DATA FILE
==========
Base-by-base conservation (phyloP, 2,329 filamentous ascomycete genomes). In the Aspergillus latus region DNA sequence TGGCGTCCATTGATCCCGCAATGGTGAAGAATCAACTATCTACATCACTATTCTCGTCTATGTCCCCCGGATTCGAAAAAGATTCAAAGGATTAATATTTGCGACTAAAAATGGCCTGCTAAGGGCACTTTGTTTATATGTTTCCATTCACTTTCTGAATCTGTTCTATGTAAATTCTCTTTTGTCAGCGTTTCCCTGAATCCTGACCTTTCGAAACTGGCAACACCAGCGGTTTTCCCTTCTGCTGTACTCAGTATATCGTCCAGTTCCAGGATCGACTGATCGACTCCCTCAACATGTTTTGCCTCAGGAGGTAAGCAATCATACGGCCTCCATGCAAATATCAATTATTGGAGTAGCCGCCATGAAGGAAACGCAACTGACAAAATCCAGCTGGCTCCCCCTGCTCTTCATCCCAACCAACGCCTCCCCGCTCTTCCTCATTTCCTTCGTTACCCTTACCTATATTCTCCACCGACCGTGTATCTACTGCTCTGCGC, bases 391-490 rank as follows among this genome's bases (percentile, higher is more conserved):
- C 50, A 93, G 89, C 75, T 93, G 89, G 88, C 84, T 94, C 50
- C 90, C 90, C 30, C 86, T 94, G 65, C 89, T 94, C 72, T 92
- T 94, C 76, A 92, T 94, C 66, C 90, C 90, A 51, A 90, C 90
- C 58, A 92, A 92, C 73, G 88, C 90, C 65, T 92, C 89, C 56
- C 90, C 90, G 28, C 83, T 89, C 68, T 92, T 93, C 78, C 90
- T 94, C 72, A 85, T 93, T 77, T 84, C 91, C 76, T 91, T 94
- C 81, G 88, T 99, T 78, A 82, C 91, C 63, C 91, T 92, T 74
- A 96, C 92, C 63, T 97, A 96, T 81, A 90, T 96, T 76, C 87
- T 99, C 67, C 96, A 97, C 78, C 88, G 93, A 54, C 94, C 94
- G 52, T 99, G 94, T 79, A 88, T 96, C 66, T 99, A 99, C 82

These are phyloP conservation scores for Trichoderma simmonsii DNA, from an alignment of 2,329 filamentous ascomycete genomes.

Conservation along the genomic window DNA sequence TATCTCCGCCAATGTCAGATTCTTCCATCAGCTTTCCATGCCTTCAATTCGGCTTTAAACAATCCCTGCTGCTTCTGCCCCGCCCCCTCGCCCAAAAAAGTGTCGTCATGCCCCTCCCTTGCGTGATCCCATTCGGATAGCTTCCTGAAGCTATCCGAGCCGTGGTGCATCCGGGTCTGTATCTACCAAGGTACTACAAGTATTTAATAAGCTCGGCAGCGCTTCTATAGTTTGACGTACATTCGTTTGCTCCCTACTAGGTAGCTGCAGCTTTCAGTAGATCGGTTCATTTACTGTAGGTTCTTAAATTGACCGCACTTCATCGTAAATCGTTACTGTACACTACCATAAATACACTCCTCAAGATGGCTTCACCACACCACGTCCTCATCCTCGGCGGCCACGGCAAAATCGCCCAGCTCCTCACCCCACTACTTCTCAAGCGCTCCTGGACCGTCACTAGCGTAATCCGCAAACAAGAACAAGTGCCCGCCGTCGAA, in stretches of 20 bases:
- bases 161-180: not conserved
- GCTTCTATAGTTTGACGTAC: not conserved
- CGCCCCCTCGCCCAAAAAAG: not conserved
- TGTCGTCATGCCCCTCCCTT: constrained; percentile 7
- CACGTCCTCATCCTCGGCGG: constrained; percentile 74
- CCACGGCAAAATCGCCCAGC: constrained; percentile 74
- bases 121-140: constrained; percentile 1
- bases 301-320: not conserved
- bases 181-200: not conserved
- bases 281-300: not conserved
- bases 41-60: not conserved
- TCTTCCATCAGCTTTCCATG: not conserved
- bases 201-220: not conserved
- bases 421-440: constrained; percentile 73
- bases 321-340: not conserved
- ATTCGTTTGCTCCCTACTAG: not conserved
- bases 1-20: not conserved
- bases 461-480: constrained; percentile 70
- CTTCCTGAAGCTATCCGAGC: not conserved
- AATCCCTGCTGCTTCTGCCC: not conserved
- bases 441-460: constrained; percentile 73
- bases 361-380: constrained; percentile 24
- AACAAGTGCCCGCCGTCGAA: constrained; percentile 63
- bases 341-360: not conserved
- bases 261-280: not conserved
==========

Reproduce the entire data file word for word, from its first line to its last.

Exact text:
Base-by-base conservation (phyloP, 2,329 filamentous ascomycete genomes). In the Aspergillus latus region DNA sequence TGGCGTCCATTGATCCCGCAATGGTGAAGAATCAACTATCTACATCACTATTCTCGTCTATGTCCCCCGGATTCGAAAAAGATTCAAAGGATTAATATTTGCGACTAAAAATGGCCTGCTAAGGGCACTTTGTTTATATGTTTCCATTCACTTTCTGAATCTGTTCTATGTAAATTCTCTTTTGTCAGCGTTTCCCTGAATCCTGACCTTTCGAAACTGGCAACACCAGCGGTTTTCCCTTCTGCTGTACTCAGTATATCGTCCAGTTCCAGGATCGACTGATCGACTCCCTCAACATGTTTTGCCTCAGGAGGTAAGCAATCATACGGCCTCCATGCAAATATCAATTATTGGAGTAGCCGCCATGAAGGAAACGCAACTGACAAAATCCAGCTGGCTCCCCCTGCTCTTCATCCCAACCAACGCCTCCCCGCTCTTCCTCATTTCCTTCGTTACCCTTACCTATATTCTCCACCGACCGTGTATCTACTGCTCTGCGC, bases 391-490 rank as follows among this genome's bases (percentile, higher is more conserved):
- C 50, A 93, G 89, C 75, T 93, G 89, G 88, C 84, T 94, C 50
- C 90, C 90, C 30, C 86, T 94, G 65, C 89, T 94, C 72, T 92
- T 94, C 76, A 92, T 94, C 66, C 90, C 90, A 51, A 90, C 90
- C 58, A 92, A 92, C 73, G 88, C 90, C 65, T 92, C 89, C 56
- C 90, C 90, G 28, C 83, T 89, C 68, T 92, T 93, C 78, C 90
- T 94, C 72, A 85, T 93, T 77, T 84, C 91, C 76, T 91, T 94
- C 81, G 88, T 99, T 78, A 82, C 91, C 63, C 91, T 92, T 74
- A 96, C 92, C 63, T 97, A 96, T 81, A 90, T 96, T 76, C 87
- T 99, C 67, C 96, A 97, C 78, C 88, G 93, A 54, C 94, C 94
- G 52, T 99, G 94, T 79, A 88, T 96, C 66, T 99, A 99, C 82

These are phyloP conservation scores for Trichoderma simmonsii DNA, from an alignment of 2,329 filamentous ascomycete genomes.

Conservation along the genomic window DNA sequence TATCTCCGCCAATGTCAGATTCTTCCATCAGCTTTCCATGCCTTCAATTCGGCTTTAAACAATCCCTGCTGCTTCTGCCCCGCCCCCTCGCCCAAAAAAGTGTCGTCATGCCCCTCCCTTGCGTGATCCCATTCGGATAGCTTCCTGAAGCTATCCGAGCCGTGGTGCATCCGGGTCTGTATCTACCAAGGTACTACAAGTATTTAATAAGCTCGGCAGCGCTTCTATAGTTTGACGTACATTCGTTTGCTCCCTACTAGGTAGCTGCAGCTTTCAGTAGATCGGTTCATTTACTGTAGGTTCTTAAATTGACCGCACTTCATCGTAAATCGTTACTGTACACTACCATAAATACACTCCTCAAGATGGCTTCACCACACCACGTCCTCATCCTCGGCGGCCACGGCAAAATCGCCCAGCTCCTCACCCCACTACTTCTCAAGCGCTCCTGGACCGTCACTAGCGTAATCCGCAAACAAGAACAAGTGCCCGCCGTCGAA, in stretches of 20 bases:
- bases 161-180: not conserved
- GCTTCTATAGTTTGACGTAC: not conserved
- CGCCCCCTCGCCCAAAAAAG: not conserved
- TGTCGTCATGCCCCTCCCTT: constrained; percentile 7
- CACGTCCTCATCCTCGGCGG: constrained; percentile 74
- CCACGGCAAAATCGCCCAGC: constrained; percentile 74
- bases 121-140: constrained; percentile 1
- bases 301-320: not conserved
- bases 181-200: not conserved
- bases 281-300: not conserved
- bases 41-60: not conserved
- TCTTCCATCAGCTTTCCATG: not conserved
- bases 201-220: not conserved
- bases 421-440: constrained; percentile 73
- bases 321-340: not conserved
- ATTCGTTTGCTCCCTACTAG: not conserved
- bases 1-20: not conserved
- bases 461-480: constrained; percentile 70
- CTTCCTGAAGCTATCCGAGC: not conserved
- AATCCCTGCTGCTTCTGCCC: not conserved
- bases 441-460: constrained; percentile 73
- bases 361-380: constrained; percentile 24
- AACAAGTGCCCGCCGTCGAA: constrained; percentile 63
- bases 341-360: not conserved
- bases 261-280: not conserved